As of August 2019, the USAA Mobile App is used for messaging rather than text messaging.

Major banking competitors include Bank of America-Military Bank, Pentagon Federal Credit Union, and Navy Federal Credit Union.[21]

Investing and financial planning[edit]

USAA provides Education 529 Plans for its members, but members are referred to its strategic partners, Charles Schwab Corporation and Victory Capital Management for other investment services such as brokerage and trading, mutual funds & ETFs.[22][23][24]

Target market[edit]

USAA's mission statement indicates its focus to serve its niche market, which consists of members of the U.S. military and their immediate families. To that end, the association has always marketed directly to members of the U.S. military. USAA membership is offered to officers and enlisted personnel, including those on active duty, those in the National Guard and Reserve, Officer candidates in commissioning programs (Academy, ROTC, OCS/OTS) and all those who have served in the aforementioned categories and who have retired or have been discharged honorably.[25][26] Children of USAA members are also eligible to purchase USAA's P&C insurance products, and former members of USAA are allowed to resume membership at any time (without an age limit).

Historically, only U.S. military officers (among certain other federally sworn officers) were eligible to join USAA, with descendants of USAA members able to purchase insurance from USAA-CIC. It did not matter if one was an active duty or retired officer; one could join at any time. In 1973, membership was opened to members of the National Guard and Reserves, and in 1996, eligibility was expanded to enlisted members of the armed services. As the number of persons who have served on active duty in an enlisted status in the U.S. Armed Forces is quite large, USAA chose to limit the establishment of eligibility to those who were currently on active duty or who had recently separated. The same time limit on establishment of eligibility was then applied to military officers. In 2008, USAA expanded membership eligibility to all military personnel and retirees, and all veterans who separated after 1996.[25] In November 2009, USAA expanded eligibility requirements to offer coverage to anyone who has ever served honorably in the US Military.[26]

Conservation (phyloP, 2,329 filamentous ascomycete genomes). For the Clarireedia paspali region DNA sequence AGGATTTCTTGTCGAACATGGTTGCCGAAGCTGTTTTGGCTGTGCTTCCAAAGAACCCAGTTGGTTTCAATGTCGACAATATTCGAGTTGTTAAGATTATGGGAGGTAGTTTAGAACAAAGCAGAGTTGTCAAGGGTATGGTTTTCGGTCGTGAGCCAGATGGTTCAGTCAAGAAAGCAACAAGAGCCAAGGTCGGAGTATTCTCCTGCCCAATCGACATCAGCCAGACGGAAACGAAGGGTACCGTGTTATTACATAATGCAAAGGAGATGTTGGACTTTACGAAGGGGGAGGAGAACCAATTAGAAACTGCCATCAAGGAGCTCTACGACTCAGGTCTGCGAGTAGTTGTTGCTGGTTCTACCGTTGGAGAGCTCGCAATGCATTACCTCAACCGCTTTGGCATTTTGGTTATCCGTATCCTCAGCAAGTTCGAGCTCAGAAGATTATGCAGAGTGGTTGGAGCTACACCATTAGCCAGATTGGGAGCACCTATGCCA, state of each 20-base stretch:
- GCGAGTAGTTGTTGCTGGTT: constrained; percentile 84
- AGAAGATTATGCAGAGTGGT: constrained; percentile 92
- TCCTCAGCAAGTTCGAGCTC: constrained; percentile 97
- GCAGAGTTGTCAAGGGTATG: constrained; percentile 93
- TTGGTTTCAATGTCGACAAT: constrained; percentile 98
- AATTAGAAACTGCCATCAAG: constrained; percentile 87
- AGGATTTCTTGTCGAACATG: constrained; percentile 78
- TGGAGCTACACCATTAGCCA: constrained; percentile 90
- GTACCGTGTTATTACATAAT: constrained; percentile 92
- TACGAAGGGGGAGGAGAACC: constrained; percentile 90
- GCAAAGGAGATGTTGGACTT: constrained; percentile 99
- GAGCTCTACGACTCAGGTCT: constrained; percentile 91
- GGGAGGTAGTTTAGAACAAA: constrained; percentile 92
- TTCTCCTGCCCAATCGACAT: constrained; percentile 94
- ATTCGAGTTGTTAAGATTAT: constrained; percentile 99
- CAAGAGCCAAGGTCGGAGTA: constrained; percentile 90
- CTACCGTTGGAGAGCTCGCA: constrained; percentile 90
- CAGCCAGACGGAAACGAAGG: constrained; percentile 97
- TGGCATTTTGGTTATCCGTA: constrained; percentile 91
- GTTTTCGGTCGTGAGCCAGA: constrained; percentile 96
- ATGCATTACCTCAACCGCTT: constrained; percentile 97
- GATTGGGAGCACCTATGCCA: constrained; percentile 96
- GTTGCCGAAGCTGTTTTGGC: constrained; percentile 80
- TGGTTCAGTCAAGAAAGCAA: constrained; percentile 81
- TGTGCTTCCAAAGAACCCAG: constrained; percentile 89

USAA president and CEO Stuart Parker retired on February 1, 2020, and USAA chose a replacement from within: Wayne Peacock, the company's president of property and casualty insurance. Wayne Peacock is currently the CEO of USAA.

Led by USAA Chairman of the Board Admiral Thomas B. Fargo, USN (Ret.), USAA's board of directors named Wayne Peacock CEO-elect in January 2020 to succeed former CEO Stuart Parker after his retirement in February 2020. Peacock became CEO in February 2020 and is the first USAA CEO who is not veteran of the armed forces.[27] He has been with USAA since 1988, serving in various leadership positions including President of the Property and Casualty Insurance Group.[citation needed]

USAA former CEOs include retired Air Force brigadier general Robert F. McDermott. The USAA office building in San Antonio was constructed under his tenure, and McDermott was behind USAA's shift from service-by-mail to service-by-phone.[28] He was succeeded as CEO by retired Air Force General Robert T. Herres.[29] It was under Herres that USAA expanded its services to enlisted members of the military and developed Internet based financial services.[30] Following General Herres as CEO was Robert G. Davis, a former Army officer who came to USAA with experience in a variety of financial services companies. Davis is said to have changed the culture at USAA; during his time at USAA, membership, assets and net worth grew significantly.[31]

His tenure, however, was not without controversy. Davis oversaw USAA's first layoffs and by some reports had a confrontational style of leadership. Davis had indicated to USAA employees that he intended to continue to lead USAA until 2010; however, he retired in December 2007.[32] The nature of his retirement seems to have been precipitous, as USAA CEO Josue Robles has stated that upon assuming the role of CEO, "I thought I was just going to be a temporary CEO and (the board) said, 'Guess what? The permanent CEO is you'."[33]


USAA's Colorado Springs location

Besides its headquarters in San Antonio, USAA has a second major office in Phoenix. USAA also has offices in Chesapeake, Virginia; Colorado Springs, Colorado; Highland Falls, New York; Plano, Texas; and Tampa, Florida. Internationally, USAA has offices in London and Frankfurt.[34][35][36][37][38]

On May 27, 2021 USAA announced that it will be adding an additional 750 employees to its 100 employee base in Charlotte, North Carolina. The company will be leasing 90,000 square feet of space in a new building in South End called The Square. Company employees will start moving in at the end of 2021.[39]

See also[edit]


  1. ^ "Our Financial Centers". USAA. Archived from the original on 2015-03-19. Retrieved 2013-09-17.
  2. ^ a b c d "2019 USAA Report to Members" (PDF). USAA (PDF). Retrieved 2020-04-23. Check |archive-url= value (help)